1. Weak, guessable, or hardcoded passwords
  2. Insecure network services
  3. Insecure ecosystem interfaces
  4. A lack of secure update mechanism
  5. Use of insecure or outdated components
  6. Insufficient privacy protection
  7. Insecure data transfer and storage
  8. A lack of device management
  9. Insecure default settings, and
  10. Lack of physical hardening.

Finally, the Cloud Security Alliance features its own IoT Controls Framework, and theirs focuses specifically on several domains with controls intended to mitigate risks relating to confidentiality, integrity, and availability.  As another interesting angle, the Framework also maps to their Cloud Controls Matrix (CCM) for cloud providers that have been assessed or are considering assessment, against the CCM.

How Can Schellman Help?

Though the frameworks themselves are very helpful, sometimes an outside review can further bolster security, and our professionals have been assessing against security and privacy frameworks since 2002.  A readiness assessment of any kind can help organizations better determine where the control gaps are within an organization—once the control gaps have been remediated, Schellman can further provide a variety of attestations or non-attestation reports against the framework to validate the security of an organization’s IoT environment to clients, potential clients, or interested parties.

If your organization is already undergoing a SOC 2 examination, a SOC 2 + examination can include IoT security controls from any predefined security framework or custom-developed framework, and the additional subject matter added to the SOC 2 examination can be mapped to the established set of SOC 2 controls.  This combined report could meet several needs within an organization, providing the best reassurance that devices and data are secure.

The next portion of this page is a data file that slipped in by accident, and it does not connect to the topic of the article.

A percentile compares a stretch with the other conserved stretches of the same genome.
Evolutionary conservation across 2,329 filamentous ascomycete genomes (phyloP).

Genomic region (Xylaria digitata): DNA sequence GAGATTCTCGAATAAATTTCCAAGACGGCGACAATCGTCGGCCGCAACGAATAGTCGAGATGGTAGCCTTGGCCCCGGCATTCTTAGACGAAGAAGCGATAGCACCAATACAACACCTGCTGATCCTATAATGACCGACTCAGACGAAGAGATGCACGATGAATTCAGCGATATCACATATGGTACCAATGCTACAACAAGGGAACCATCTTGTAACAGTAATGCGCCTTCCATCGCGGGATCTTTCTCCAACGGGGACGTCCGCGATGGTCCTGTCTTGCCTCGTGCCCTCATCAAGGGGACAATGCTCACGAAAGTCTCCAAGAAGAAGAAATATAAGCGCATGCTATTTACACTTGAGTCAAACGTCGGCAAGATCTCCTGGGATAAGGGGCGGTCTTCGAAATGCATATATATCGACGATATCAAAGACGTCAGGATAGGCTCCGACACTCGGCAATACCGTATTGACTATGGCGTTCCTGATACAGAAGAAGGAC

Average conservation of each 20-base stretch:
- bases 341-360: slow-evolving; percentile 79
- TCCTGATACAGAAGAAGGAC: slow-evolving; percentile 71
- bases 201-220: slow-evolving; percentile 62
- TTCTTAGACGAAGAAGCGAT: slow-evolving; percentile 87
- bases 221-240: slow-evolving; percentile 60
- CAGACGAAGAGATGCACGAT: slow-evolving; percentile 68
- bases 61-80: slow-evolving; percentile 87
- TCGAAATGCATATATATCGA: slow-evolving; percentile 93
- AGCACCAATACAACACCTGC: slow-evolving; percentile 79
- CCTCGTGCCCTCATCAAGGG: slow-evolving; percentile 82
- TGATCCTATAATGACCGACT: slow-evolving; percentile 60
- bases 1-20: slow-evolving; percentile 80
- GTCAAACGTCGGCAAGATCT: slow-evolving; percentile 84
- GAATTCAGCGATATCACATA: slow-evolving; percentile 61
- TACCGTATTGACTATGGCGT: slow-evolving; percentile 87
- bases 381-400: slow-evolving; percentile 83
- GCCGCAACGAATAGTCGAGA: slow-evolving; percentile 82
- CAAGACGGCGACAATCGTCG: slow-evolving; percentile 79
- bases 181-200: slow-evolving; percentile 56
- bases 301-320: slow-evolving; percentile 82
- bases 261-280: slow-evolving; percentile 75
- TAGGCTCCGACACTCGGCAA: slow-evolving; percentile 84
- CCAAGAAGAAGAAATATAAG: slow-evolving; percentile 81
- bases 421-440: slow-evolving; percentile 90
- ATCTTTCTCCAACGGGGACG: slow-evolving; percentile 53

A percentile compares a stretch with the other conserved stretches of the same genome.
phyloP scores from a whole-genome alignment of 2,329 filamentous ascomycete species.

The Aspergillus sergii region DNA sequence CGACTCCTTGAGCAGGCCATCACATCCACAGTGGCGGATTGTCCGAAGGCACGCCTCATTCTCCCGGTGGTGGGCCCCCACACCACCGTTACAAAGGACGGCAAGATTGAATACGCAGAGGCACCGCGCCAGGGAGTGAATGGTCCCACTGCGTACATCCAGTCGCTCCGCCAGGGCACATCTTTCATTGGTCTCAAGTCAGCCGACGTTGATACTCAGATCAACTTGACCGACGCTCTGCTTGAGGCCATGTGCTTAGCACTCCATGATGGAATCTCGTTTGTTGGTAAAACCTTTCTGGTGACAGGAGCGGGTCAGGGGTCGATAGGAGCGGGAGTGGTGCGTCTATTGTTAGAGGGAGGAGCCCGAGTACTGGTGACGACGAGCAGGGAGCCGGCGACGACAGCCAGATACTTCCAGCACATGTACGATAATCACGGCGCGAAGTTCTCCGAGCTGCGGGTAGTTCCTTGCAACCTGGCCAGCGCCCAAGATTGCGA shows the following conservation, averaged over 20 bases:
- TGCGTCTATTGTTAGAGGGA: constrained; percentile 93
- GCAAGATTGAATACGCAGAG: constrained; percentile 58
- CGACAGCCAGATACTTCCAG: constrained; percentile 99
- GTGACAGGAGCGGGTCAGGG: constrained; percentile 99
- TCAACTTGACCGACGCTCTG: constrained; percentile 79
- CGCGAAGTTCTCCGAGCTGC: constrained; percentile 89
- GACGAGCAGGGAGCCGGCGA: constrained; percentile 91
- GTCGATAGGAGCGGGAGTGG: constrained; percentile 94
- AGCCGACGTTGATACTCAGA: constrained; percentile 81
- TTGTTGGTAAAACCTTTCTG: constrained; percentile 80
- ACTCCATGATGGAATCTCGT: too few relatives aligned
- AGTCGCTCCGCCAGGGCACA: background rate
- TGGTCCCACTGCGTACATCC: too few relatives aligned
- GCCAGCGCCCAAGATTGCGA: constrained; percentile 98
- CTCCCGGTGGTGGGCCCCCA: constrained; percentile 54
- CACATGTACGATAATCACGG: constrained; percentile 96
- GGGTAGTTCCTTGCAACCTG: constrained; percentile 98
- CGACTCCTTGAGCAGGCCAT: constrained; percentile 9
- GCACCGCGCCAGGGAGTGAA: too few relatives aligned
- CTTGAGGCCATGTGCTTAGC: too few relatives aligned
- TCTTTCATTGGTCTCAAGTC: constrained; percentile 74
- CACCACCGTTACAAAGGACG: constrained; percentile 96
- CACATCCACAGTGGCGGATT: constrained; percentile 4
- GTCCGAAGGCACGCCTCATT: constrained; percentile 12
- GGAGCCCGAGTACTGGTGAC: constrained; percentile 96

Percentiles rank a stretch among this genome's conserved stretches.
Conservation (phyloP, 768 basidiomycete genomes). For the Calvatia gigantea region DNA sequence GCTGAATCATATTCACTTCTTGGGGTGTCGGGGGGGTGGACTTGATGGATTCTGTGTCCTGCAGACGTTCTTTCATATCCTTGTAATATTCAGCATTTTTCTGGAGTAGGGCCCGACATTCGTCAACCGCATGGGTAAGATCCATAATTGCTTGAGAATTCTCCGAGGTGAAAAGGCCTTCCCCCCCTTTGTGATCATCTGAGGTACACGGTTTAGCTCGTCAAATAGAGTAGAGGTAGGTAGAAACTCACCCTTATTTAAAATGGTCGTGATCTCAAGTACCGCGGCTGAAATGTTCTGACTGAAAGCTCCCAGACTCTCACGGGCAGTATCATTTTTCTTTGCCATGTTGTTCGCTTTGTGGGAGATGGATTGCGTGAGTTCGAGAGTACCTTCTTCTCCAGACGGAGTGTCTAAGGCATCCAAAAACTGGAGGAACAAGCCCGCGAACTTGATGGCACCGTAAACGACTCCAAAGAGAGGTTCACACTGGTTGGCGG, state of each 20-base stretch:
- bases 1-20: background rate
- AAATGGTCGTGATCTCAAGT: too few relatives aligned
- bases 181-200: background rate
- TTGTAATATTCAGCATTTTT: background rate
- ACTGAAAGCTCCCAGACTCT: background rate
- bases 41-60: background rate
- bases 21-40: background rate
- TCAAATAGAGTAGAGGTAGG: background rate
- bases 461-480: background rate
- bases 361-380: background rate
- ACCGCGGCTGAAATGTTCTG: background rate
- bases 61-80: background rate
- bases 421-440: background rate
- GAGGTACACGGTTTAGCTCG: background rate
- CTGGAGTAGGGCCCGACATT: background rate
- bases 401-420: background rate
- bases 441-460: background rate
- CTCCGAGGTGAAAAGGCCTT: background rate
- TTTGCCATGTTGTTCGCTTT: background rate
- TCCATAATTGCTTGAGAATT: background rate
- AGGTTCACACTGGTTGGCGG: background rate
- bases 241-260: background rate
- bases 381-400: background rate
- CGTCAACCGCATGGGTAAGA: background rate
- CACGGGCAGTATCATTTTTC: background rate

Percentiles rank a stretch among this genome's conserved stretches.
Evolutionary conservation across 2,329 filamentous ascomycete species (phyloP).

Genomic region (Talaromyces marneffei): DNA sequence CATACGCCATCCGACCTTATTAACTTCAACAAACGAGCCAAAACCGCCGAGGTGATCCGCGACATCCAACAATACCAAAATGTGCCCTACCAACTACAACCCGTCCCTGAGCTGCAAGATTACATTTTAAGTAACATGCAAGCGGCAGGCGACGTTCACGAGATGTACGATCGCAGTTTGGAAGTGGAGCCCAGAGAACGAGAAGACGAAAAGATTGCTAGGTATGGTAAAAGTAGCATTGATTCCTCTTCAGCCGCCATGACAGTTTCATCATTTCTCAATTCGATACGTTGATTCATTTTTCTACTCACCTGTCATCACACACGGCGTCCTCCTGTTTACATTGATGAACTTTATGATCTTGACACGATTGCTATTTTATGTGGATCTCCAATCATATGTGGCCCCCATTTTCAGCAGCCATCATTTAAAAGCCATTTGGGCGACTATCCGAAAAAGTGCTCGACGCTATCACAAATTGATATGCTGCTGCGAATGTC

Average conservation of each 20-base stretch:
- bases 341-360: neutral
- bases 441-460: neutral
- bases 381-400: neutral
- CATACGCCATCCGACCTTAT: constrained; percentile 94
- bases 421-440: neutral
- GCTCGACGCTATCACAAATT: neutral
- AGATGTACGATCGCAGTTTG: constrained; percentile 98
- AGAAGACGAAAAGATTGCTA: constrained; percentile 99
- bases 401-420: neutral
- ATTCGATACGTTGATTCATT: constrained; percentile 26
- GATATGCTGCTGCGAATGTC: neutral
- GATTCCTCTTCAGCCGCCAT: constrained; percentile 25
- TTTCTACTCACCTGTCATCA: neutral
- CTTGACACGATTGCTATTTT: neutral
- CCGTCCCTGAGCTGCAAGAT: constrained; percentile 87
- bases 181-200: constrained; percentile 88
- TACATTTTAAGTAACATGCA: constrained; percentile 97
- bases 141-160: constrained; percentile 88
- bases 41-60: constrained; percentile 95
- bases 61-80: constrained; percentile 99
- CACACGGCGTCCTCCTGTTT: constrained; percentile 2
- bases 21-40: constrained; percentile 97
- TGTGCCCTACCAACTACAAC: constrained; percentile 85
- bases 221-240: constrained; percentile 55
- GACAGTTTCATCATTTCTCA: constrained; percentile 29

If you or your organization are interested in pursuing such any of the aforementioned assessments, please contact one of our professionals with any of your questions.

About the Author

Avani Desai

Avani Desai is the President at Schellman. Avani has more than 15 years of experience in IT attestation, risk management, compliance and privacy. Avani’s primary focus is on emerging healthcare issues and privacy concerns for organizations. Named as one of the 2017 Global Leaders in Consulting by Consulting Magazine she has also been featured and published in the ISSA Journal, ITSP Magazine, ISACA Journal, Information Security Buzz, Healthcare Tech Outlook, and many more. Avani also sits on the board of Catalist, a not for profit that empowers women by supporting the creation, development and expansion of collective giving through informed grantmaking. In addition, she is co-chair of 100 Women Strong, a female only venture philanthropic fund to solve problems related to women and children in the community.